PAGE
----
Younger contributors experienced the denial of the Nazi era in "economic miracle Germany". Against this backdrop, expressing solidarity with surviving Jews and with Israel become for some a way to rebel against their parents and German post-war society.
For these young people, this declaration of allegiance with Israel became part of their personal identity. Doubts over the official version of history and the founding myth of Israel represented an existential threat to their laboriously constructed new system of values. Logically, anything that challenged this world view was suppressed: the displacement and dispossession of the Palestinians, the obliteration of a centuries-old Middle Eastern culture.
This tendency was strengthened when the Palestinians increasingly sought international attention with terrorist attacks in the late 1960s. The Palestinians made people afraid. No thought was spared for the fact that with the Holocaust and the subsequent founding of Israel, Germany might perhaps have contributed to the Palestinians' misery and the armed resistance.
A deep insight into internal strife
This also applied to Anne Köhl, who reflects in the book upon her first encounter with a Palestinian fellow student in the 1970s. The young man had given her a book about Palestine, asked her to read it and discuss it with him. At the time, she indignantly refused and pushed the book far to the back of her bookshelf.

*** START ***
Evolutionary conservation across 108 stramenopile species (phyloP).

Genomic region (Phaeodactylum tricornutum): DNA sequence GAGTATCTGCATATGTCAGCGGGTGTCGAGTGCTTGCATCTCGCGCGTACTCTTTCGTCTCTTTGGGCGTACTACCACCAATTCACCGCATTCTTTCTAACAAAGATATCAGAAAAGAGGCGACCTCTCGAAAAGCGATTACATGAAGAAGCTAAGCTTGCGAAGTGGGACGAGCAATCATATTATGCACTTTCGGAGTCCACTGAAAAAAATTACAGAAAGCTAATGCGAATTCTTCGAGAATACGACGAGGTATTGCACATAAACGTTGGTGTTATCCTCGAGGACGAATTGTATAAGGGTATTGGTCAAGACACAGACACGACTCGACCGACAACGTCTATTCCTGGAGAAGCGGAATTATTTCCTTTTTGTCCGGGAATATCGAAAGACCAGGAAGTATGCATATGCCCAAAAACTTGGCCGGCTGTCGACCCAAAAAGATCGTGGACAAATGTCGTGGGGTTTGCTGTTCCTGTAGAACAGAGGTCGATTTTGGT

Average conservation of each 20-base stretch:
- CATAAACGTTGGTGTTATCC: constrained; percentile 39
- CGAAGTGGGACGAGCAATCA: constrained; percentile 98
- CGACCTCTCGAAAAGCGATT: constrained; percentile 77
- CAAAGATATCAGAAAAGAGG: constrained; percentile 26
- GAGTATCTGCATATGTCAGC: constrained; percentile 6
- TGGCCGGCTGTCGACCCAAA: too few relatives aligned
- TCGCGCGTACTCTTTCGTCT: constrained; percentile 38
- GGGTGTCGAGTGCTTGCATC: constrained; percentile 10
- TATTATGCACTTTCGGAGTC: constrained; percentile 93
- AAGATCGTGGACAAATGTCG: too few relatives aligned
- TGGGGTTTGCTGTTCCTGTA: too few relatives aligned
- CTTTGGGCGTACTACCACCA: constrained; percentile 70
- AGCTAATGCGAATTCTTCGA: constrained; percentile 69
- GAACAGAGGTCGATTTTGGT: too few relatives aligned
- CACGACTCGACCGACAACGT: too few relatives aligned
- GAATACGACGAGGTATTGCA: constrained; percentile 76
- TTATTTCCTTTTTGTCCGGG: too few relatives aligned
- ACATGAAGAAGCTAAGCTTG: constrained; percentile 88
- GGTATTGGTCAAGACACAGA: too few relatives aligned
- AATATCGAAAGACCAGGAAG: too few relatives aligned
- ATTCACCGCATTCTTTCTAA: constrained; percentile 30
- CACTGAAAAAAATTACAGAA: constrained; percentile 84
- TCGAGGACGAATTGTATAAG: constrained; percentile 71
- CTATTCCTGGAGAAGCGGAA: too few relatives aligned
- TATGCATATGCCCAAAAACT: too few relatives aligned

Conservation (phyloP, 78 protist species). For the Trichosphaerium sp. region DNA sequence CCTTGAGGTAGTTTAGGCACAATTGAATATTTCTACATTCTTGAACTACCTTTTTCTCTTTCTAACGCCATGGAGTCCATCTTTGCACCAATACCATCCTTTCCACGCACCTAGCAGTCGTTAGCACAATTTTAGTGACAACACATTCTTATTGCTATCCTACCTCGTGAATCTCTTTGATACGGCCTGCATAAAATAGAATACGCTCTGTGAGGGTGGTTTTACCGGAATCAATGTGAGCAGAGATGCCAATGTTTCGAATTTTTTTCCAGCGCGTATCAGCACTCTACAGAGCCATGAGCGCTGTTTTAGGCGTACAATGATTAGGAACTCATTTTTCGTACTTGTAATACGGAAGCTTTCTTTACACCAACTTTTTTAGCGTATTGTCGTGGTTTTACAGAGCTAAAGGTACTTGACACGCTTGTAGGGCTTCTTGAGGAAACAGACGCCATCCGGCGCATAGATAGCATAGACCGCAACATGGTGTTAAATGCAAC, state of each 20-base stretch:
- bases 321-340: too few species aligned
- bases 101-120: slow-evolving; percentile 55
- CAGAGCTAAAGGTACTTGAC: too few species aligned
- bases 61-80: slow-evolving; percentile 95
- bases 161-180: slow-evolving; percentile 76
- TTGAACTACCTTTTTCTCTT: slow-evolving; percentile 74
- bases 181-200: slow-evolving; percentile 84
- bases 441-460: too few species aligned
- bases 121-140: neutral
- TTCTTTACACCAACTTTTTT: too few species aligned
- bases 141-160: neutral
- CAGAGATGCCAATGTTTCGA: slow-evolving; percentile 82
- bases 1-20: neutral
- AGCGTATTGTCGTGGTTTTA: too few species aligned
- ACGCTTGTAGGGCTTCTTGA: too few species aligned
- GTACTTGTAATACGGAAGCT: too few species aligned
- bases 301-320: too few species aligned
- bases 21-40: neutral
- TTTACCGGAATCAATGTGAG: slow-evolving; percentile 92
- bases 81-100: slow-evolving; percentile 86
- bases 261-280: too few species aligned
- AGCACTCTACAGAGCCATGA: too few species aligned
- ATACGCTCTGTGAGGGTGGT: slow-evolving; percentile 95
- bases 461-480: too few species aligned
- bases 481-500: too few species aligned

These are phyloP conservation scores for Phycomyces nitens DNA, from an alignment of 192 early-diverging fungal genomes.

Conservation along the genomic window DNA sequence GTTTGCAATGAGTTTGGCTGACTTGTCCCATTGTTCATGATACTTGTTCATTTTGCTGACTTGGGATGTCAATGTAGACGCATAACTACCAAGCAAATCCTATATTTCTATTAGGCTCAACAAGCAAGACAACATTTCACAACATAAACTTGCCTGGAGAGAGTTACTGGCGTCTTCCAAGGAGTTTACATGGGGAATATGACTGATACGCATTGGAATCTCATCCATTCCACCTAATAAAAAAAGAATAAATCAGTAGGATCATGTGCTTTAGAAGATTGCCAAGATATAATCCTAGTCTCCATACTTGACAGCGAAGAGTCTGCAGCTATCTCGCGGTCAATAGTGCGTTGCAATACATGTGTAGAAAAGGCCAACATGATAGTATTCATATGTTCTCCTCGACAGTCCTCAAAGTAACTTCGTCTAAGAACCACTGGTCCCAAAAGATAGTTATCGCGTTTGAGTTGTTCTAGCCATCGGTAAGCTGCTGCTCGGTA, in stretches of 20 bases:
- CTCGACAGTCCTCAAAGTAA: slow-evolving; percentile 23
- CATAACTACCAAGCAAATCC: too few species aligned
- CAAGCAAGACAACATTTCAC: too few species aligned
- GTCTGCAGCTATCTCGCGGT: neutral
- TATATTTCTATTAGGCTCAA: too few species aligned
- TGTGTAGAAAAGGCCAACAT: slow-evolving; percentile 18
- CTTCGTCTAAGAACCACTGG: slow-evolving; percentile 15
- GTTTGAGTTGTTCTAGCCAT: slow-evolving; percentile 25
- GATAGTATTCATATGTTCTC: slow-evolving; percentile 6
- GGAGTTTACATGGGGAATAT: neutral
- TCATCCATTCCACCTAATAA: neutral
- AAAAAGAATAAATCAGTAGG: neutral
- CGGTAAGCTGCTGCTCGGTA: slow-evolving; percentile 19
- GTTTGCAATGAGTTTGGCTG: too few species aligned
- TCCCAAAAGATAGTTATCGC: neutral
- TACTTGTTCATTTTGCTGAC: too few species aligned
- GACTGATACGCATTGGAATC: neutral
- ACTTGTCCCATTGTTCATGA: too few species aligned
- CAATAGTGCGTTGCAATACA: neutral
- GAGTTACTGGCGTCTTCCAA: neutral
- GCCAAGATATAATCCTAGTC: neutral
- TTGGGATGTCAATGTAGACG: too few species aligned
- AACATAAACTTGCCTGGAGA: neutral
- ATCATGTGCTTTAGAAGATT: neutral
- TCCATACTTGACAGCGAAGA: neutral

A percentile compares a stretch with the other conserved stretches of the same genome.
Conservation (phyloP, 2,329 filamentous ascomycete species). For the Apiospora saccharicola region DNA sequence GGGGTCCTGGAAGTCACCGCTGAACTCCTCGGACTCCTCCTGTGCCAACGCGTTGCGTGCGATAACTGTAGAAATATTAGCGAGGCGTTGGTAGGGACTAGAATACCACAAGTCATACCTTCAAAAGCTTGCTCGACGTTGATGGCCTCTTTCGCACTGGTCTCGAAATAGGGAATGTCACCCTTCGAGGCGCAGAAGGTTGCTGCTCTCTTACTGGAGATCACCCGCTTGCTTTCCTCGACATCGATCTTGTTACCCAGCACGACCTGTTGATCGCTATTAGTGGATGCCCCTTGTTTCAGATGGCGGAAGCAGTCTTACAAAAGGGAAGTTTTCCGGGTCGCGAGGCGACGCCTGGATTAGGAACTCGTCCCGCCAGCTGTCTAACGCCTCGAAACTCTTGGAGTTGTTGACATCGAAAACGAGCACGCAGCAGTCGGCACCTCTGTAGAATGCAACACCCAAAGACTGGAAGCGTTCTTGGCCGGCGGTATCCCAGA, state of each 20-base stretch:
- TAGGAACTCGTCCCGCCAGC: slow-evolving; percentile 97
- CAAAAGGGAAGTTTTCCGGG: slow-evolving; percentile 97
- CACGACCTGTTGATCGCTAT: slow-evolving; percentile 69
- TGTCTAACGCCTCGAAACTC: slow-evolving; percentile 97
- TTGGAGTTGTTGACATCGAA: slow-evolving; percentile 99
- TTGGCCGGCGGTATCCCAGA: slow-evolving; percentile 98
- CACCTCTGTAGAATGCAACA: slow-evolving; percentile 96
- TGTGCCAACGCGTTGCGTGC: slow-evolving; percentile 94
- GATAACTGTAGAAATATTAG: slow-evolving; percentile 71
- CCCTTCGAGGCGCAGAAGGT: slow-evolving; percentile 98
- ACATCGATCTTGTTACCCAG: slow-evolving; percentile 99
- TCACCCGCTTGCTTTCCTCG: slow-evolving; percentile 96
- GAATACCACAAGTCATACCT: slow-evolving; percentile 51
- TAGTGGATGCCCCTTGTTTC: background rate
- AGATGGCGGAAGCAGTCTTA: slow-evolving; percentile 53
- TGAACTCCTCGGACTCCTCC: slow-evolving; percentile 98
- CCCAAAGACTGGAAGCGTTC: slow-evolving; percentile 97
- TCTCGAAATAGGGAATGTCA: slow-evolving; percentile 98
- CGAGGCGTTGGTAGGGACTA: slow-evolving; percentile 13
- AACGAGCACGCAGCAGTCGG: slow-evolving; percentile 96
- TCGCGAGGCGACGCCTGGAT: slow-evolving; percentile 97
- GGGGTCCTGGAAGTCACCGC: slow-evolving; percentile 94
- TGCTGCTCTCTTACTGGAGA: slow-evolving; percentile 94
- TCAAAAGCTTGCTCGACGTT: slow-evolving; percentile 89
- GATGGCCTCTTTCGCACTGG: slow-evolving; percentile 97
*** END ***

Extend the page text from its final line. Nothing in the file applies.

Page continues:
It was more than 30 years later, when her own son announced plans to set off for Palestine and was not to be dissuaded, Anne Köhl suddenly saw herself forced to forget her reservations and at last appreciate the other side's version of events. It heralded the start of a period marked with conflict and rife with debate. Today, Köhl is an active campaigner for Israel AND the Palestinian people: "Because their fate is inextinguishably linked with mine, with my identity and my country – just like the fate of the Jews."
Many of the contributions to this anthology grapple with internal strife in this way. Publisher Günter Schenk also says that he was plagued with guilt when he realised that he had not listened to his Palestinian friends, and simply not acknowledged their suffering.
Nevertheless, activist Ingrid Rumpf stresses that one must repeatedly examine any hint of personal anti-Semitic resentment. "One must always put oneself under scrutiny. Better too much than too little. But I won't allow myself to be silenced," she says.
The anthology "Palestine on My Mind" does leave open certain questions that might perhaps have been addressed – for example the debate over left-wing anti-Semitism or the suicide attacks of the 1990s. But the book's key message is that it is possible to campaign for the rights of the Palestinians, even to reject Zionism, without being an anti-Semite.
The individuals expressing their views here are neither racists nor useful idiots, but consistently intelligent, clear-sighted and honest. They share the view that human rights are indivisible and that Israel must be measured with the same yardstick as all the world's nations.
Their views offer a soothing antidote to those self-appointed "Friends of Israel" and "anti-Germans" who, with their pompous ideologies and awry arguments, still have a strong influence on public discourse in Germany today.
© Qantara.de 2011
Translated from the German by Nina Coon
Editor: Lewis Gropp/Qantara.de
"Denk ich an Palästina – Palestine on my mind. Günter Schenk presents 26 testimonials from our time", published by Melzer, Neu-Isenburg 2010, 232 pages